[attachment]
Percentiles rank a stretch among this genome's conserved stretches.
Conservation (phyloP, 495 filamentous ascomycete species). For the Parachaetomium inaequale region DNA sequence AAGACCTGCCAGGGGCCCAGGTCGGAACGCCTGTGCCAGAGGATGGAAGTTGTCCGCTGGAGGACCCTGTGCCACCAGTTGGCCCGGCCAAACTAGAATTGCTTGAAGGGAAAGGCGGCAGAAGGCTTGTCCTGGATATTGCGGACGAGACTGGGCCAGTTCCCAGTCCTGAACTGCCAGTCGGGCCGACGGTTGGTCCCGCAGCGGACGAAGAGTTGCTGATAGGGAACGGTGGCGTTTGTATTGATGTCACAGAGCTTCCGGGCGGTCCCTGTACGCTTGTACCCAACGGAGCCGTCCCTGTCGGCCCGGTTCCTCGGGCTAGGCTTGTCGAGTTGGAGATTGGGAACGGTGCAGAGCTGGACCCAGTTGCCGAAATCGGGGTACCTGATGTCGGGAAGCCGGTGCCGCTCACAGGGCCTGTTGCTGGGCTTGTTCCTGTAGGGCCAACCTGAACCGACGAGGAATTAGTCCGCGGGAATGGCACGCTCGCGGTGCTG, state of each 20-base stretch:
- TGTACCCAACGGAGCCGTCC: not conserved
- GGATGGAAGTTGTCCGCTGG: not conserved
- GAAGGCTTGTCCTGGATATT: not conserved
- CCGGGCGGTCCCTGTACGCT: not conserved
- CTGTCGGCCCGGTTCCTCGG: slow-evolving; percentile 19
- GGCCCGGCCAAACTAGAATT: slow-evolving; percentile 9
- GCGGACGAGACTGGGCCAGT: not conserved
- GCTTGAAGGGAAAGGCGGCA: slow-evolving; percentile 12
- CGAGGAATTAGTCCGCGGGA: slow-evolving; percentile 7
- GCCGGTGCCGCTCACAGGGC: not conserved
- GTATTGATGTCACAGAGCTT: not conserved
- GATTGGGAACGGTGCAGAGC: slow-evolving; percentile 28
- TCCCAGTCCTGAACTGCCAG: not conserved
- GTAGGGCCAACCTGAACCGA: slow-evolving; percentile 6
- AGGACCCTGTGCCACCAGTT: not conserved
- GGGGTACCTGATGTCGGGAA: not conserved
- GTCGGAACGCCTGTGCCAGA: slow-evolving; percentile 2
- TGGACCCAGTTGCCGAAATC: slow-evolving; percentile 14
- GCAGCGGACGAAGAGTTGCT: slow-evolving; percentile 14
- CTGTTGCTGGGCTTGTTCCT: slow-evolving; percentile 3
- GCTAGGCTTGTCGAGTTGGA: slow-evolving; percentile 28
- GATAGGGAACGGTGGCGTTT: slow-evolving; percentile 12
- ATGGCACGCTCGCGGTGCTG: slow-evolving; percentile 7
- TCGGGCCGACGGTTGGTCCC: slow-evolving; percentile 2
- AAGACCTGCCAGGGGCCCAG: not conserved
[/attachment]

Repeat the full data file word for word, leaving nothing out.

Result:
Percentiles rank a stretch among this genome's conserved stretches.
Conservation (phyloP, 495 filamentous ascomycete species). For the Parachaetomium inaequale region DNA sequence AAGACCTGCCAGGGGCCCAGGTCGGAACGCCTGTGCCAGAGGATGGAAGTTGTCCGCTGGAGGACCCTGTGCCACCAGTTGGCCCGGCCAAACTAGAATTGCTTGAAGGGAAAGGCGGCAGAAGGCTTGTCCTGGATATTGCGGACGAGACTGGGCCAGTTCCCAGTCCTGAACTGCCAGTCGGGCCGACGGTTGGTCCCGCAGCGGACGAAGAGTTGCTGATAGGGAACGGTGGCGTTTGTATTGATGTCACAGAGCTTCCGGGCGGTCCCTGTACGCTTGTACCCAACGGAGCCGTCCCTGTCGGCCCGGTTCCTCGGGCTAGGCTTGTCGAGTTGGAGATTGGGAACGGTGCAGAGCTGGACCCAGTTGCCGAAATCGGGGTACCTGATGTCGGGAAGCCGGTGCCGCTCACAGGGCCTGTTGCTGGGCTTGTTCCTGTAGGGCCAACCTGAACCGACGAGGAATTAGTCCGCGGGAATGGCACGCTCGCGGTGCTG, state of each 20-base stretch:
- TGTACCCAACGGAGCCGTCC: not conserved
- GGATGGAAGTTGTCCGCTGG: not conserved
- GAAGGCTTGTCCTGGATATT: not conserved
- CCGGGCGGTCCCTGTACGCT: not conserved
- CTGTCGGCCCGGTTCCTCGG: slow-evolving; percentile 19
- GGCCCGGCCAAACTAGAATT: slow-evolving; percentile 9
- GCGGACGAGACTGGGCCAGT: not conserved
- GCTTGAAGGGAAAGGCGGCA: slow-evolving; percentile 12
- CGAGGAATTAGTCCGCGGGA: slow-evolving; percentile 7
- GCCGGTGCCGCTCACAGGGC: not conserved
- GTATTGATGTCACAGAGCTT: not conserved
- GATTGGGAACGGTGCAGAGC: slow-evolving; percentile 28
- TCCCAGTCCTGAACTGCCAG: not conserved
- GTAGGGCCAACCTGAACCGA: slow-evolving; percentile 6
- AGGACCCTGTGCCACCAGTT: not conserved
- GGGGTACCTGATGTCGGGAA: not conserved
- GTCGGAACGCCTGTGCCAGA: slow-evolving; percentile 2
- TGGACCCAGTTGCCGAAATC: slow-evolving; percentile 14
- GCAGCGGACGAAGAGTTGCT: slow-evolving; percentile 14
- CTGTTGCTGGGCTTGTTCCT: slow-evolving; percentile 3
- GCTAGGCTTGTCGAGTTGGA: slow-evolving; percentile 28
- GATAGGGAACGGTGGCGTTT: slow-evolving; percentile 12
- ATGGCACGCTCGCGGTGCTG: slow-evolving; percentile 7
- TCGGGCCGACGGTTGGTCCC: slow-evolving; percentile 2
- AAGACCTGCCAGGGGCCCAG: not conserved